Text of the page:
Domaine Jean-François Coche-Dury is one of the most sought-after names in Burgundy, famed for producing some of the most expensive white wines in the world. The demand for these fiercely collected wines far outstrips supply.
The original Domaine Coche was founded in the 1920s by Léon Coche. Léon’s grandson Jean-François, who had worked in the vineyards alongside his father George from the age of 14 and took full control in 1973, was responsible for building the domaine’s reputation to the stratospheric heights of today.
Two years after taking control of the estate, Jean-François married Odile Dury, expanded the holdings, and renamed the property Domaine Coche-Dury in honour of the union. Today, the estate is run by Jean-François and Odile’s son Raphaël, who worked alongside his father from 1999 until he officially retired in 2010.
The estate consists of nine hectares, predominantly in and around the winery in Meursault, where it works with over 15 different parcels. It also owns small holdings in Puligny-Montrachet, Auxey-Duresses, Monthélie, Volnay and Pommard. Although most famous for their Chardonnay, the domaine also produces outstanding Pinot Noir, including a village Pommard Les Vaumuriens, a rare Meursault Rouge, a Monthélie, an Auxey-Duresses, a Volnay Premier Cru, which comes from two climats (Taille Pieds and Clos des Chênes), and a Bourgogne Rouge.
Coche-Dury’s top white wines are their almost-mythical Corton-Charlemagne Grand Cru, along with the Meursault Premiers Crus Caillerets, Genevrières and Perrières. The estate produces a number of single-vineyard village Meursaults, including Les Chevalières and Les Rougeots, as well as a single-vineyard village Puligny-Montrachet Les Enseignères, a Bourgogne Blanc and Bourgogne Aligoté.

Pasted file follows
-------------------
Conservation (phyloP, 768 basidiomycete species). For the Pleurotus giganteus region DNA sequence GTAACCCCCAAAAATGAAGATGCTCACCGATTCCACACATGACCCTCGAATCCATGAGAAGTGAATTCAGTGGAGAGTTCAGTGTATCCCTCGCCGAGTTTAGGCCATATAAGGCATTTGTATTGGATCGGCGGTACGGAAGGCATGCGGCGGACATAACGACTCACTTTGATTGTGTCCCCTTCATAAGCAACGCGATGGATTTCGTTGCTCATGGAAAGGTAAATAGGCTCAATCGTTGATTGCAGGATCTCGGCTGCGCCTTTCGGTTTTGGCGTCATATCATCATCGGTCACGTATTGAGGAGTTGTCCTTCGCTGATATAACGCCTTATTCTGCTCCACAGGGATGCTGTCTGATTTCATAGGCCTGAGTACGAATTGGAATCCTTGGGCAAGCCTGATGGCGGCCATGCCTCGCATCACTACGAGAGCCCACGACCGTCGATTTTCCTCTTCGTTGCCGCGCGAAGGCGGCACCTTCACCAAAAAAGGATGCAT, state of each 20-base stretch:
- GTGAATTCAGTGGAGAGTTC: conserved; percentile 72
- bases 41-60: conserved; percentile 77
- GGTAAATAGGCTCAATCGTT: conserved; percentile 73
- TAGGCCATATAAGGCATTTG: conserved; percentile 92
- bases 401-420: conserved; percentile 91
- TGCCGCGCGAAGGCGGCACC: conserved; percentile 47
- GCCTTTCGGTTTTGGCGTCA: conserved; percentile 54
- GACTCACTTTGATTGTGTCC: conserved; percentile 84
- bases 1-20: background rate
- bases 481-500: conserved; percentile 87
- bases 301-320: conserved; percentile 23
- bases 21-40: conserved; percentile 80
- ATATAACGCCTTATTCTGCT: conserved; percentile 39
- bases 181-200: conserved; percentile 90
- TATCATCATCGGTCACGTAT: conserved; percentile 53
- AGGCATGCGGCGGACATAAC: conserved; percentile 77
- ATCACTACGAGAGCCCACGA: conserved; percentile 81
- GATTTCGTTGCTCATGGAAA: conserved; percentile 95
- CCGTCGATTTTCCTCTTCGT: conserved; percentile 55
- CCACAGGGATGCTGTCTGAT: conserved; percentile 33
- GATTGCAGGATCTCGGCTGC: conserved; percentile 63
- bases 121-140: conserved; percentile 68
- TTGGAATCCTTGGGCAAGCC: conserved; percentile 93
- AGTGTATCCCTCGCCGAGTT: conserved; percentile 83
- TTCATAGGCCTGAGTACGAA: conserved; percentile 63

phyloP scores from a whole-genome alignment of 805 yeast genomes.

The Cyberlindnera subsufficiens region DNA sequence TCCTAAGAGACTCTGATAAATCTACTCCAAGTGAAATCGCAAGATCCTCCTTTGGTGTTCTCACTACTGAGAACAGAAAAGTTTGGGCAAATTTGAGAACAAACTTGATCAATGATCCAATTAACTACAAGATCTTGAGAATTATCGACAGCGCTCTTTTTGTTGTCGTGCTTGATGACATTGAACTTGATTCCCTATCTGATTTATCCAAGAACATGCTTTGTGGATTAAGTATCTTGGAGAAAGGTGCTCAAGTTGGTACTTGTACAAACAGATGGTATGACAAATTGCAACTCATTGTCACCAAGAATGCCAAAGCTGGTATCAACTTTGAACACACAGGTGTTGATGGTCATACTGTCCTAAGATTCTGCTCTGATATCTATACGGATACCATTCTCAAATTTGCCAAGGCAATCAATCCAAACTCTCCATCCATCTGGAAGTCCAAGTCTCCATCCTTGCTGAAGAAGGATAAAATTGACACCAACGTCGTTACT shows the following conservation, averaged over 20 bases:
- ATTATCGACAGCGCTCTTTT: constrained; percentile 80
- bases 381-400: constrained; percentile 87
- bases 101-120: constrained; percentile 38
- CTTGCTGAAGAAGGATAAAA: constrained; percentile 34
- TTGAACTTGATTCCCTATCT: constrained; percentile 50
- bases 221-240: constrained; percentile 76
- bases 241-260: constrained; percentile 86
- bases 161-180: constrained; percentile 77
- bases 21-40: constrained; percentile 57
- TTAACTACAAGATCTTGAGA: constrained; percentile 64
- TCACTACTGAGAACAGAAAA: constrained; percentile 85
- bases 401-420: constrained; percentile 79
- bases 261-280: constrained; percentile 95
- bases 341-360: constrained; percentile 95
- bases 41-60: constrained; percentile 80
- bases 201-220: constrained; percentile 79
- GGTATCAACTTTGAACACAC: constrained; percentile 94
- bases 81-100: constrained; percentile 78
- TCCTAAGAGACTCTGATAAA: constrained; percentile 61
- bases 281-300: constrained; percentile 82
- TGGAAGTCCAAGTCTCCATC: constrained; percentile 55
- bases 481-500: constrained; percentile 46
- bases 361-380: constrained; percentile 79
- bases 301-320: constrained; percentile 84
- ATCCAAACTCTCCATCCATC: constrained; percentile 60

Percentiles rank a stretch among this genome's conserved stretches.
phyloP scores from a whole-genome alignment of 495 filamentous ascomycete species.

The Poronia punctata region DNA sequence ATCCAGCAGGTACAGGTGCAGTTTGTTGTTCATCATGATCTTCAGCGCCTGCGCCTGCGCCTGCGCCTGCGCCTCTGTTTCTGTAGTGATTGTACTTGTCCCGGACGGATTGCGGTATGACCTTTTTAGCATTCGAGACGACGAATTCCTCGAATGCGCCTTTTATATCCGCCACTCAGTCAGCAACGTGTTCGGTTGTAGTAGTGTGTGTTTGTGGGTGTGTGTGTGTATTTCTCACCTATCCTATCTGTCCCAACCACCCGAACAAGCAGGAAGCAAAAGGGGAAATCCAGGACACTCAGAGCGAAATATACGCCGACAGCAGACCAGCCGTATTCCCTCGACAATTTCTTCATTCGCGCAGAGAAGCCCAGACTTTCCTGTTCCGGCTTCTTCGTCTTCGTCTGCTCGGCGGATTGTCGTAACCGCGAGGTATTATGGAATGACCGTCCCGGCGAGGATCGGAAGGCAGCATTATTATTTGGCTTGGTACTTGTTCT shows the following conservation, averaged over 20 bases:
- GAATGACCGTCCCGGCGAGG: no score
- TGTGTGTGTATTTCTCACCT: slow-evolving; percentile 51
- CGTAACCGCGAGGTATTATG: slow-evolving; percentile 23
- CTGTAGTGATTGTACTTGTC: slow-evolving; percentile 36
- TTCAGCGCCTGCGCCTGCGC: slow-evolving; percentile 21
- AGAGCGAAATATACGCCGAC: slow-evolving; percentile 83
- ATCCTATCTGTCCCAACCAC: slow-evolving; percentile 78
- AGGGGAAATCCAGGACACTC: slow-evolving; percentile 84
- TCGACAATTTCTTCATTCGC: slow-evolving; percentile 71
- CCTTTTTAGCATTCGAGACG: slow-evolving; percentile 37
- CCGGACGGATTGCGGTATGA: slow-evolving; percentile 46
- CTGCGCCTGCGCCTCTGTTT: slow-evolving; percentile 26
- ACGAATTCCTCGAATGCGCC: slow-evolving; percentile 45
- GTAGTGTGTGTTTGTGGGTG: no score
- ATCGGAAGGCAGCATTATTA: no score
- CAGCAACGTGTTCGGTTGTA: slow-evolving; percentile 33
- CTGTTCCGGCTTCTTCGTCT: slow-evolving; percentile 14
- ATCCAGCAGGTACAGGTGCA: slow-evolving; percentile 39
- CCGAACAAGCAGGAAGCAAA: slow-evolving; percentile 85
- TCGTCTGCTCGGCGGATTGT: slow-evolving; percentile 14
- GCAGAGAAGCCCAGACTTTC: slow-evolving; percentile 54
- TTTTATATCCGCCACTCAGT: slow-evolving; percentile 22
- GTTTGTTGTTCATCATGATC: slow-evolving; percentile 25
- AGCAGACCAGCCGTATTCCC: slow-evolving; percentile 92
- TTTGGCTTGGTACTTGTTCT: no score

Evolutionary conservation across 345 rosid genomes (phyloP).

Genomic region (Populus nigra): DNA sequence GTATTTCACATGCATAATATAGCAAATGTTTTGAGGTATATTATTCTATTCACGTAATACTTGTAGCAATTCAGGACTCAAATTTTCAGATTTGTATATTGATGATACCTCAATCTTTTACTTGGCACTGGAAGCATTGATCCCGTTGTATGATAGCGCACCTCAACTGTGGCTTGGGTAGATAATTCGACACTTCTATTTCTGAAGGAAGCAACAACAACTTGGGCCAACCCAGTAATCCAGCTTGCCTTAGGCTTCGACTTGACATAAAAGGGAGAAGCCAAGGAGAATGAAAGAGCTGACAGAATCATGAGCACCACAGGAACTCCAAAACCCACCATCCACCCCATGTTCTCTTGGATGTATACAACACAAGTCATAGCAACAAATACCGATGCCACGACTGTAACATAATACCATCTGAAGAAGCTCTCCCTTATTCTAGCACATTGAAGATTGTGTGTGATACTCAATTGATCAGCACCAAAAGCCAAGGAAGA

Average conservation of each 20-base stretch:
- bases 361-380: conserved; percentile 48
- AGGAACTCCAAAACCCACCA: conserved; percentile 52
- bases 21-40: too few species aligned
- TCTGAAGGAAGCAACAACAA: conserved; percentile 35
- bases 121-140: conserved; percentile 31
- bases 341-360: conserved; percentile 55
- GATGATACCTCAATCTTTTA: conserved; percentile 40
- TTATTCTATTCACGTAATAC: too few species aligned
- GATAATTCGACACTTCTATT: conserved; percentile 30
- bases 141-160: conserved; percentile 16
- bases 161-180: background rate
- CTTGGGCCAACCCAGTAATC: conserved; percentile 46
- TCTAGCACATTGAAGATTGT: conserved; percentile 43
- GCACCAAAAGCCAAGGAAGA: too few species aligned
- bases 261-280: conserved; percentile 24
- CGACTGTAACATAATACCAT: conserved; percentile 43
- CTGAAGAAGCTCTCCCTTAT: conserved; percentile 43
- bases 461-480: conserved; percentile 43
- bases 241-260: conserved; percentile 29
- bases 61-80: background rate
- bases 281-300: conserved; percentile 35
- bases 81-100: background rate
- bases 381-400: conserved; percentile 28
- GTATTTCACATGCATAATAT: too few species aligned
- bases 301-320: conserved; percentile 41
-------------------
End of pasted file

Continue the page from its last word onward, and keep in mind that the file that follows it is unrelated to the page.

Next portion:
Every Coche-Dury wine is made to a very high standard – indeed, their Bourgogne Chardonnay can compete with some of the best Premiers Crus from other producers.
Winemaking at the domaine remains traditional with long fermentations and long ageing in barrel (with up to 50% new oak), typically with high concentrations of lees (dead yeast) left in the barrel. This creates a reductive environment that protects the wine from oxidation and produces a distinctive struck-match aroma typically associated with the wines – a style that has been copied around the world with varying success. The Pinot Noir is all completely destemmed. All the wines are bottled unfiltered.